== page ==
The American Veterinary Medical Association supports spaying and neutering before maturity. Delaying this procedure past sexual maturity can lead to increased incidences of mammary tumors in females, and testicular cancer in males.

In general, puppies recover a lot faster than adult dogs. Therefore, it is an easier surgery for them and one that reduces the rate of disease later on. We absolutely love puppies and dogs of all kinds, but also believe that there are currently too many who end up in shelter situations and euthanized because of failures to control the pet population. For more information on spay or neuter services for your puppy, please visit our spay or neuter page.

Signs and symptoms of illness in puppies:

  • Lethargy
  • Diarrhea
  • Vomiting
  • Poor skin and coat condition
  • Coughing
  • Abnormal colored eye discharge
  • Irregular urination
  • Inappetence

Signs of a healthy, thriving puppy:

  • Playful
  • Formed stool
  • Healthy skin and coat condition
  • Appetite
  • Appropriate weight gain and growth
  • Positive interactions with people and other housemates.

Puppy Q & A

What should I consider before adopting or buying a puppy?

Consider your goals with having a puppy/dog. What your lifestyle is like. Are you active and looking for a dog to go on runs and hiking with? Do you want a small dog to carry around and dress up? Do you work from home or long hours away from home? Are you ready to commit to potty training, obedience training, regular veterinary visits for exams and vaccinations? Are you prepared for the financial investment of having a puppy from food, toys, beds, and crate to investing in veterinary care, training classes and/or daycare? Are there children or other pets in the home?

Are you interested in adopting from a shelter, rescue or breeder? If interested in a specific breed, do your research! Dogs are adorable and fun – but many breeds have common traits and/or health concerns to be aware of before committing. Research the breed AND find a reputable breeder or adopt from a rescue/shelter. 

What should I look for in a puppy?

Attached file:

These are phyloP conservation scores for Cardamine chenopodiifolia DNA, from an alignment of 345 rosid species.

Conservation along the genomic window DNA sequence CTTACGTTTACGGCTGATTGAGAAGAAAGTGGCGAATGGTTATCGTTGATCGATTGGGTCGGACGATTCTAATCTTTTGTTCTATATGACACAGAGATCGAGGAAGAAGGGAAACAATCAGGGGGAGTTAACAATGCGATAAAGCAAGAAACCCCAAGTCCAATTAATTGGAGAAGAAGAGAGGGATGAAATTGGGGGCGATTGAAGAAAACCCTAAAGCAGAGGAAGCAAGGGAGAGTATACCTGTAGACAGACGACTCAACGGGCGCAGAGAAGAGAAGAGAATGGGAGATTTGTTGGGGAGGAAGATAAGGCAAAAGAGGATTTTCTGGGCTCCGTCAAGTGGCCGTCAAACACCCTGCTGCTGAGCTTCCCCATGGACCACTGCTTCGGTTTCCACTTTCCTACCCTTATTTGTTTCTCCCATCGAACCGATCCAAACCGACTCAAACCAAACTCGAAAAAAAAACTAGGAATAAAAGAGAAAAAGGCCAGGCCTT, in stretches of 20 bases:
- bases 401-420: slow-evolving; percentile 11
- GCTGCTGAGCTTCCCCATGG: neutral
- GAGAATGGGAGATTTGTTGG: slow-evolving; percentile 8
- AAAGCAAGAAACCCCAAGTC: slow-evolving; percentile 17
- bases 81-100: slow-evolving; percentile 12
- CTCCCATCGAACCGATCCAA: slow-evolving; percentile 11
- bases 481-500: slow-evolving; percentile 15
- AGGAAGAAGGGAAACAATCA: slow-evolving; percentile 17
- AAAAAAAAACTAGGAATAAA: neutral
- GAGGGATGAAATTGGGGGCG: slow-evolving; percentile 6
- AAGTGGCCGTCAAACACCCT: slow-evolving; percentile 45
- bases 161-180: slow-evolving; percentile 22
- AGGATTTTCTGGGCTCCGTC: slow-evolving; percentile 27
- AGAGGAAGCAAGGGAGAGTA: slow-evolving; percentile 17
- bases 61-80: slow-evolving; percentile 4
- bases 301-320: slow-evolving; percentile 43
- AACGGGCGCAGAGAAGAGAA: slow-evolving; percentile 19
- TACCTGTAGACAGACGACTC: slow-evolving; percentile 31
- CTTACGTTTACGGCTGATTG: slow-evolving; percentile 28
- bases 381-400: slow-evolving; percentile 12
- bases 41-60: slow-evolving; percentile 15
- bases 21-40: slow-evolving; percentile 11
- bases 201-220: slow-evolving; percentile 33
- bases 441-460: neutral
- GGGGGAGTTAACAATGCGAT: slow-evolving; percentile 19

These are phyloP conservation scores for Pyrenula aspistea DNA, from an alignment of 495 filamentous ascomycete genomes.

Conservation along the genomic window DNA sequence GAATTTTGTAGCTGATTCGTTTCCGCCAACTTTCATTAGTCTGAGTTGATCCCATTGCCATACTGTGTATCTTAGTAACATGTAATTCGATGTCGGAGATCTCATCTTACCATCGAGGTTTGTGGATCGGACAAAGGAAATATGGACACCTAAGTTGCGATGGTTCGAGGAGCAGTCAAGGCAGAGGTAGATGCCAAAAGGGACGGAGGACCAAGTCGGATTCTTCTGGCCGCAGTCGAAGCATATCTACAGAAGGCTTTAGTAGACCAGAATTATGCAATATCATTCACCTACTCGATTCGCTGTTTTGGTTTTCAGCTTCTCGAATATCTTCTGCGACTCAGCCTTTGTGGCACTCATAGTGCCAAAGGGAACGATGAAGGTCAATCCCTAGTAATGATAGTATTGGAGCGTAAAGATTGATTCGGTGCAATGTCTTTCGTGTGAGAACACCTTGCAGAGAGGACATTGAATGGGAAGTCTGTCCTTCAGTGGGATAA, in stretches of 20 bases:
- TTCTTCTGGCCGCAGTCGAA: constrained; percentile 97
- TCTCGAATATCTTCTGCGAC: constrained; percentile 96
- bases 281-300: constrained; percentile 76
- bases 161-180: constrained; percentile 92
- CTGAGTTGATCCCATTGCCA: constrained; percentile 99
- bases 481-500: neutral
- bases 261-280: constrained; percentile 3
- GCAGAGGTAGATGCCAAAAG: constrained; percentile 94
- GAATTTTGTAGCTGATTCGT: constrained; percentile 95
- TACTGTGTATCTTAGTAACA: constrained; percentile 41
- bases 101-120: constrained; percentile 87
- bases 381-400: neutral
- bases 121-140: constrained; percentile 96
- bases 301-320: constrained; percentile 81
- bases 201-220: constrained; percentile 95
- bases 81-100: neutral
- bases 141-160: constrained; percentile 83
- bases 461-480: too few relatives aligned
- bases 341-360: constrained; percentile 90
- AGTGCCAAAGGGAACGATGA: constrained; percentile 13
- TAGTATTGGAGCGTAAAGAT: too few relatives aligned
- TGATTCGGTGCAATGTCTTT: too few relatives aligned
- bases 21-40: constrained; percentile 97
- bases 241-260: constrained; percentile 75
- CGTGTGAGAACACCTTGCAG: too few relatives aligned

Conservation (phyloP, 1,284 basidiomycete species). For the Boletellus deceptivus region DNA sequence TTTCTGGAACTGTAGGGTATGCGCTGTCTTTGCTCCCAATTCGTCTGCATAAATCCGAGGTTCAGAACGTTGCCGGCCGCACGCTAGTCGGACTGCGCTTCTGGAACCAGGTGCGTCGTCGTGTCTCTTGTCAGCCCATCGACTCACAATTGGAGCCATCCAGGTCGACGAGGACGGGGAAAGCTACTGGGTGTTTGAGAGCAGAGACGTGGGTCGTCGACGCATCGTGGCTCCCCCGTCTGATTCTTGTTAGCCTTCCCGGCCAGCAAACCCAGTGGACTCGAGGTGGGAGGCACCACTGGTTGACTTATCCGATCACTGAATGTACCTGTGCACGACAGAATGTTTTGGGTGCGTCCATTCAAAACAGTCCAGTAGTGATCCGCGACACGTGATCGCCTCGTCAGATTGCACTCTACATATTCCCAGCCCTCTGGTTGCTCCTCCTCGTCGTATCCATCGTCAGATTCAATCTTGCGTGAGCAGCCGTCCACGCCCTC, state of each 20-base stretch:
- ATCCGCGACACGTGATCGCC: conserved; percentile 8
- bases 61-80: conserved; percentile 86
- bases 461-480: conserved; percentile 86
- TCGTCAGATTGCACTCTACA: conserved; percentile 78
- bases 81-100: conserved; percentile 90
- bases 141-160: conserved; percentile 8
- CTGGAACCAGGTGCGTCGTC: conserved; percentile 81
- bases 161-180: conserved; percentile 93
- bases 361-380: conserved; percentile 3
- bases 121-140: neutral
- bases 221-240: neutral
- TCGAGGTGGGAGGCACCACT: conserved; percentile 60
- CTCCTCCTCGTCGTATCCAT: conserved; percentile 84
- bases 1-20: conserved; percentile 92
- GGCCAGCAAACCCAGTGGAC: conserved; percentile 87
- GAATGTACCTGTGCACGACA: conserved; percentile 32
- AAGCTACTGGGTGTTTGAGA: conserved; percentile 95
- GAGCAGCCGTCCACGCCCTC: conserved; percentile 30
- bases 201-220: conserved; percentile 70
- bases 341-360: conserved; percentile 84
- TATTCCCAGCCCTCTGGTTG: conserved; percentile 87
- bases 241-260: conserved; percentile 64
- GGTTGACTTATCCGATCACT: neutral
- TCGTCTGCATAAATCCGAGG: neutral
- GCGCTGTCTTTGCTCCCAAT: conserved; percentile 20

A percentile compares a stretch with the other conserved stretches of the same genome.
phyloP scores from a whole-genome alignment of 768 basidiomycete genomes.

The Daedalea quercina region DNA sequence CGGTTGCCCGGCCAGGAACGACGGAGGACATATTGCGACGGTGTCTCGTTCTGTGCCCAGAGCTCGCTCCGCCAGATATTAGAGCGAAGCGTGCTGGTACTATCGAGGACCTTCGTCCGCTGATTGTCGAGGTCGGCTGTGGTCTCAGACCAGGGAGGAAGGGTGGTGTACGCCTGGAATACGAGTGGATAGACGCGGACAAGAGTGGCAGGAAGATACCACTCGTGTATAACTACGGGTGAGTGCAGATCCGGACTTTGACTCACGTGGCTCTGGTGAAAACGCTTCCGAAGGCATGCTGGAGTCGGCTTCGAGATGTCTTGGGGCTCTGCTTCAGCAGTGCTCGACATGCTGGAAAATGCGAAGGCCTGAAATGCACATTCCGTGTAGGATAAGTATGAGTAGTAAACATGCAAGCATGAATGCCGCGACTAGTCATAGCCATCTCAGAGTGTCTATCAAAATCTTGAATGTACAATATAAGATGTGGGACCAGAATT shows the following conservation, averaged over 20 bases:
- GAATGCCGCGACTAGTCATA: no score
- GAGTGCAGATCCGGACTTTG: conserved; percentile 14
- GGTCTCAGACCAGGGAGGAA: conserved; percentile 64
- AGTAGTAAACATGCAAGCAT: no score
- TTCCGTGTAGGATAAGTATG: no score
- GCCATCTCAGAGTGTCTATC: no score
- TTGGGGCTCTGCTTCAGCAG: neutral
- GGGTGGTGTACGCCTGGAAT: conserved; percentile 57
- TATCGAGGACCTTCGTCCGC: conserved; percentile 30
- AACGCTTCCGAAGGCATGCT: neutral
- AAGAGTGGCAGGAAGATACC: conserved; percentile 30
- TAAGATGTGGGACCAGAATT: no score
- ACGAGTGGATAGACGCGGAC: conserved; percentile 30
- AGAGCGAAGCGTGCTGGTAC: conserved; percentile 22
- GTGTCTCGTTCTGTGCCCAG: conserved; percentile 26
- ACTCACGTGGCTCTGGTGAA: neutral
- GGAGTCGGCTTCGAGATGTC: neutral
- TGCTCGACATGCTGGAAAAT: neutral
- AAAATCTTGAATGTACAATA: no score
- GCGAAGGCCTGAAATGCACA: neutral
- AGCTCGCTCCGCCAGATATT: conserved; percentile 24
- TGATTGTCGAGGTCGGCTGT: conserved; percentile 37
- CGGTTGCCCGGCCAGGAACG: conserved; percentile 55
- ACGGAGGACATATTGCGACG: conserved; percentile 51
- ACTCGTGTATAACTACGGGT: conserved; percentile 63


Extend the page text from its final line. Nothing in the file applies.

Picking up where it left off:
All puppies are cute, so looks alone can make it difficult to decide on a single puppy. A puppy that is interactive with other puppies and people is more likely to be a well socialized dog.  A healthy coat, clear eyes, nose, and ears can be signs of a healthy pup.  A puppy with proof of veterinary evaluation, vaccination, and deworming supports a healthy pup and the breeder’s commitment to raising a healthy pup.

Check out this link for more information: https://www.avma.org/resources/pet-owners/petcare/selecting-pet-dog

When should I start training my puppy?

Right away! Puppies are little sponges eager to absorb knowledge. Potty training and becoming comfortable in a crate are skills to start immediately at home. Positive reinforcement with appropriate timing and consistency can make training easier. Formal training classes should start as soon as your puppy is adequately vaccinated.

For guidelines on raising a well socialized puppy, check out this link: https://fearfreehappyhomes.com/raise-fear-free-puppy/

How can I puppy-proof my house?

Familiarize yourself with the ASPCA’s list of toxic substances and have contact information for Poison Control. Put food items away and out of reach and put away children’s toys. Hide or prevent access to expensive, fragile, dangerous or toxic items.

Here is a great checklist for puppy proofing your home: https://www.akc.org/expert-advice/puppy-information/puppy-proofing-tips-for-your-home-and-yard/

Here is a link on crate-training strategies: https://www.humanesociety.org/resources/crate-training-101